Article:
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Revitalization of Gridley's Butte Theater envisioned
Gridley officials envision their town's partly-destroyed movie house as a community polestar, one that would lure residents downtown and transform the city.
The Butte Theater, built in 1938 when it was hailed by the local newspaper as a "new sensation" and "a credit to the city," now sits unused and decaying in the heart of town.
Seventy-four years later, Dave Garner wants to start another new sensation. A City Council member and Butte County deputy district attorney, Garner is leading a charge to nab federal money that would spur a major revamp of the Butte.
"Having a theater with blinking marquee lights would be a tremendous victory for what makes small-town America good," Garner said.
Refurbishing the theater would lure residents downtown, which in turn could attract new businesses, perhaps a coffee shop and a restaurant, he continued. Instead of driving to Chico, Yuba City or Marysville, Gridley residents could stay in town for a drink, a show and a chat with friends.
"It's always good if people are out and about in their community," Garner said. "A revived theater could anchor all that.
"If we can breathe life into this community again, I think people could rediscover why the town is there in the first place."
The Butte is not alone. The National Trust for Historic Preservation in 2001 listed "Historic Movie Theaters" like the Butte as one of the most endangered historic buildings in America.
No exhaustive national inventory of historic theaters exists, according to a 2005 report from Lafayette-based Venuetech Management Group, but the company cites estimates there were once more than 20,000 historic, single-screen theaters in the country — and that fewer than 5,000 remain.
Garner said a few times that maybe he's being unrealistic, especially in a time when Gridley, like pretty much every other California city, is struggling to make ends meet.
Which is why he has a plan to go outside the city's budget to get the money.
The city plans to apply for a $150,000 grant from the National Endowment for the Arts, which would pay for a renovation's design, said Angela Redamonti, the city's community development director. The city could then leverage that work to get more money to pay for construction.
The main project would be replacing the old marquee, which was torn down because of safety issues in the mid-2000s, said Redamonti, who said officials plan to work with the theater's owner to assess any other repairs and renovations that are necessary. Until then, they won't know how much the project's total price tag would be.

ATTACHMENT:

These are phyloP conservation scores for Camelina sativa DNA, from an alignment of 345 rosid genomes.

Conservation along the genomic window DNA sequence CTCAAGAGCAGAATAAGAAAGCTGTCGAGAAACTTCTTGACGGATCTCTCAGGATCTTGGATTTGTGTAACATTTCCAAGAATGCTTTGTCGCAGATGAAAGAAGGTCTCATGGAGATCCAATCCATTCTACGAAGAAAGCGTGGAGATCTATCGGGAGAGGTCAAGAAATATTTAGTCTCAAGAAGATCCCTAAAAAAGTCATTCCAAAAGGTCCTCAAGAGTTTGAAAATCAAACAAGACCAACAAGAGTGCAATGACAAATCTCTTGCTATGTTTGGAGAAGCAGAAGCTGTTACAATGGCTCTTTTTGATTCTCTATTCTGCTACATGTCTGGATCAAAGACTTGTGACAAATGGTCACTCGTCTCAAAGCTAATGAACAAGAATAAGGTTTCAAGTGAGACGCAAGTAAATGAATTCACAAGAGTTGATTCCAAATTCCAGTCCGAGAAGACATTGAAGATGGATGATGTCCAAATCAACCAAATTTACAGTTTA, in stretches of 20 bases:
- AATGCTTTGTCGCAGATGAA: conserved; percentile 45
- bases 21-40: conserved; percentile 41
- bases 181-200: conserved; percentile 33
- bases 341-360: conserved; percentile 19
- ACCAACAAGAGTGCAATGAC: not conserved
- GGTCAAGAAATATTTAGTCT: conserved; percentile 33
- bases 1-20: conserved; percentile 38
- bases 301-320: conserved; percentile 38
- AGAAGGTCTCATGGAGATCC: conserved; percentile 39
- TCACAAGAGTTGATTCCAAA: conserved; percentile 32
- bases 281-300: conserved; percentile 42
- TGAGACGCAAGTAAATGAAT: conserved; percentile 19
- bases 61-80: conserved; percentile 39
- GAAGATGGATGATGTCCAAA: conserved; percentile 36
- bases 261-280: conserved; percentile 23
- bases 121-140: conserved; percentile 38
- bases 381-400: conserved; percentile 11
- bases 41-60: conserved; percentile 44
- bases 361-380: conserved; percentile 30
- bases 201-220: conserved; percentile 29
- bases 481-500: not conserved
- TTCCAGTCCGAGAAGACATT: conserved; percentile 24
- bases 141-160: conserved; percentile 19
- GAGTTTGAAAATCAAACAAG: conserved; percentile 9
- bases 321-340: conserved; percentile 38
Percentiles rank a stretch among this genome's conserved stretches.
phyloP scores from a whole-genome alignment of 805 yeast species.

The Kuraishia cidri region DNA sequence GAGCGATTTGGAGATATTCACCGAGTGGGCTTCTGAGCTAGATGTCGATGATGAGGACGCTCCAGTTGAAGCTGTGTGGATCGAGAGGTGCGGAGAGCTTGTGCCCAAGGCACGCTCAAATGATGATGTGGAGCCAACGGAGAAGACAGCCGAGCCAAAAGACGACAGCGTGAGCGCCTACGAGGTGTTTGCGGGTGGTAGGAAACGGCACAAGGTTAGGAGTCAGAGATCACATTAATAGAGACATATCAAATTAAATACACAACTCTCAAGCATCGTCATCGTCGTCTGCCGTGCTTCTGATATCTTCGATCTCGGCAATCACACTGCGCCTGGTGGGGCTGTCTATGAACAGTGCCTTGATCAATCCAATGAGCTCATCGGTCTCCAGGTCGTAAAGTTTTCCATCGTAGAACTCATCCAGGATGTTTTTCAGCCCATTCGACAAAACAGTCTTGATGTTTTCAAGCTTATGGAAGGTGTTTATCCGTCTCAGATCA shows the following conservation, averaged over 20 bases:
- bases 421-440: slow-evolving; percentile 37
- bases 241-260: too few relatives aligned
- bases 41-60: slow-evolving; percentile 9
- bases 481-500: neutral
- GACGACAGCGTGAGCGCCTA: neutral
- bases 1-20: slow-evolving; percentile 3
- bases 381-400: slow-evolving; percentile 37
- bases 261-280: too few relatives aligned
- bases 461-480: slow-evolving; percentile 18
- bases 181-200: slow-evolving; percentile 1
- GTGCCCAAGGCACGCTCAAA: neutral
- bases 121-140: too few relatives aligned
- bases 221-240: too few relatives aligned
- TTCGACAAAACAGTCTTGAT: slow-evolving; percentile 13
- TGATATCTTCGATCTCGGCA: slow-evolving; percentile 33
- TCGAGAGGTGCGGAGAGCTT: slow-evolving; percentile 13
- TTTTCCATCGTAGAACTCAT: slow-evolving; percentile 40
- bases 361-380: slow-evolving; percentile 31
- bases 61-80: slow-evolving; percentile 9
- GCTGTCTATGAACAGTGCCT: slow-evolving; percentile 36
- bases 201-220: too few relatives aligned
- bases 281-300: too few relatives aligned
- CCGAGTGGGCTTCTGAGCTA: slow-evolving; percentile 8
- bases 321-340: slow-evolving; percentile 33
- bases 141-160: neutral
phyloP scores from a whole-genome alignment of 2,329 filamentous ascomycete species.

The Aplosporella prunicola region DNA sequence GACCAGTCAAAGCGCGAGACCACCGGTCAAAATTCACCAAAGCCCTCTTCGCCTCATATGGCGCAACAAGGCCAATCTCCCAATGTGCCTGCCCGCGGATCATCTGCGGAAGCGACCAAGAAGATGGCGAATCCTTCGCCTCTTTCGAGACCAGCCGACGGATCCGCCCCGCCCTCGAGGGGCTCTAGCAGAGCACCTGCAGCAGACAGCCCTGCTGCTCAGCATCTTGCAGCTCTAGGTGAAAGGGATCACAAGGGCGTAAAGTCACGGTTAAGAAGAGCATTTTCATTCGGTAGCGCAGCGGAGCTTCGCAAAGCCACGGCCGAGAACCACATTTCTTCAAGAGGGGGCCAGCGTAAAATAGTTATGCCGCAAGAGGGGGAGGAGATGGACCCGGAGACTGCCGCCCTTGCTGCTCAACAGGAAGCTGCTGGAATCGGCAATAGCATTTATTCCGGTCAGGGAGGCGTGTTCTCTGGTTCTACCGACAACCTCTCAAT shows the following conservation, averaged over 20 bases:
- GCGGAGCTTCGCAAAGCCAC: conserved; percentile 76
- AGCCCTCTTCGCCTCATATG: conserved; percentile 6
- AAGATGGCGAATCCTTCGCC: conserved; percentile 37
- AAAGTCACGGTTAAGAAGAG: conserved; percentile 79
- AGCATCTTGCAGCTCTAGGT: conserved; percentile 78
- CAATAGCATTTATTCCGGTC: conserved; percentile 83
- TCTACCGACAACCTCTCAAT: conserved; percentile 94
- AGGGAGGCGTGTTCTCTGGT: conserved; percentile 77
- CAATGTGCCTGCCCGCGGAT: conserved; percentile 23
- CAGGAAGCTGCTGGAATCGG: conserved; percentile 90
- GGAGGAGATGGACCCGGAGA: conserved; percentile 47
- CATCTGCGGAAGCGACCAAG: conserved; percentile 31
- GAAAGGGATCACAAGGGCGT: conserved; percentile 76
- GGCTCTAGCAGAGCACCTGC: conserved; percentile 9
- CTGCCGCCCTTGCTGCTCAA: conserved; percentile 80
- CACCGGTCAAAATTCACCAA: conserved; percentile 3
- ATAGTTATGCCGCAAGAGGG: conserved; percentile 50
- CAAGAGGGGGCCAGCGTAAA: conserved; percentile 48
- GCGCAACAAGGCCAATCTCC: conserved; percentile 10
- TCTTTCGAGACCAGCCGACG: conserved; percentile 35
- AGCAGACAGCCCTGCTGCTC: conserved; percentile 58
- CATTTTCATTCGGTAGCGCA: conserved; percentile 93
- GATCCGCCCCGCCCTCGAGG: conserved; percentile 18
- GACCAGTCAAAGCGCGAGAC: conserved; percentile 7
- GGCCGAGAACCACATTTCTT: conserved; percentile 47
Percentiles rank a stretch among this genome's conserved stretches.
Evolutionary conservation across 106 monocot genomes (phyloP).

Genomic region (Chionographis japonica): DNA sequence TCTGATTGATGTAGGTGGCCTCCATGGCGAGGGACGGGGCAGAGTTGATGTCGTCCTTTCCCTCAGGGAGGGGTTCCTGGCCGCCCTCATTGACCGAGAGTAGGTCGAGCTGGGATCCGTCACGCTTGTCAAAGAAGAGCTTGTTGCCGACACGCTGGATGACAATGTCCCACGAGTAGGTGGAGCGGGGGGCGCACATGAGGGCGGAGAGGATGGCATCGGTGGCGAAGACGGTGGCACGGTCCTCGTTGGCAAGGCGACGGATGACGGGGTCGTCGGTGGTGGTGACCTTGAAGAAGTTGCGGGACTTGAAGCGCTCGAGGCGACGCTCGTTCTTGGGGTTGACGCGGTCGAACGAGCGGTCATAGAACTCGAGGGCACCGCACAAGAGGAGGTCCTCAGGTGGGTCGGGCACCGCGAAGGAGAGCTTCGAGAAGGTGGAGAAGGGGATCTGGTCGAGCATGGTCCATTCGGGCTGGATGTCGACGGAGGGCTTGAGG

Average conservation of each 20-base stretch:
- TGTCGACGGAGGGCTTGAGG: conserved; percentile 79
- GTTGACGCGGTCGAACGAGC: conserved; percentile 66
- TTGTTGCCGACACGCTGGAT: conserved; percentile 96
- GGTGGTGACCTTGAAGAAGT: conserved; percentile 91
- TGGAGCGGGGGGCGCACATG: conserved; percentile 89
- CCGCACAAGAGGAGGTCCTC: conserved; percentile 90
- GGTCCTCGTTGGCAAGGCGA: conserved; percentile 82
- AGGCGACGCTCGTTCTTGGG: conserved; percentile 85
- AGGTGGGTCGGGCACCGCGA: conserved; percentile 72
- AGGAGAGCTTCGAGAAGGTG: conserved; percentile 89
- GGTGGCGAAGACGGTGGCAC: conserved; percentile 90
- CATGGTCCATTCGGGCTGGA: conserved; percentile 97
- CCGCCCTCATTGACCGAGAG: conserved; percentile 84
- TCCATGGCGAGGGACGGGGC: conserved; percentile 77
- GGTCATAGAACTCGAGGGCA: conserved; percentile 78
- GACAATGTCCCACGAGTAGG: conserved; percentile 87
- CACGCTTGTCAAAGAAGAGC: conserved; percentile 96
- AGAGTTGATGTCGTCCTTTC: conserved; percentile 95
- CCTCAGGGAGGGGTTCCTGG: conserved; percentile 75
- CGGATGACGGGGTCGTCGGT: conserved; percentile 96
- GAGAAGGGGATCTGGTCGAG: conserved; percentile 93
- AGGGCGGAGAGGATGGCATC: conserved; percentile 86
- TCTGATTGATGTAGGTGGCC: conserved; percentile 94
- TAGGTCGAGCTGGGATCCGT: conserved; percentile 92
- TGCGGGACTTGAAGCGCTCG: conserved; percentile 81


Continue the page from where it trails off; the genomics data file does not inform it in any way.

The Butte Theater is a great fit for the endowment's Our Town grant, Redamonti said.
The money would let Gridley go after the grant's goal of "leveraging the arts to create livable, sustainable neighborhoods with enhanced quality of life, increased creative activity, distinct identities, a sense of place, and vibrant local economies that capitalize on existing local assets."
Those local assets could use a revamped theater, too. A new Butte Theater wouldn't just show movies, Redamonti said. It could also host concerts, comedy shows, live theater, opera, dance, meetings, conferences and workshops.
"There's a whole myriad of possibilities," Redamonti said.
The alternative to rekindling some sort of nucleus downtown is growing out along the highway and sprawling into farmland," she said.
Sprawling across ever greater expanses of farmland won't be an option as gas prices continue to rise, Garner said. Days to come will resemble a time before the combination of automobiles and cheap fuel allowed people to drive long distances on a regular basis.
"It's going to force people to make friends with their hometowns again," Garner said.
The Butte was built in a time when people had to stick close to home because they had no other option, he continued. They had neither the time nor the money to do much outside town.
"You didn't take off for Chico every day when you needed a pair of socks," he said.
Garner hopes the words written in the Gridley Herald the day the Butte opened will ring true for a descendant that again draws people together:
"We may well be proud of the new Butte Theater for years to come."
CONTACT Jonathan Edwards at email@example.com or 749-4780. Find him at Facebook at /ADedwards or on Twitter at @ADjedwards.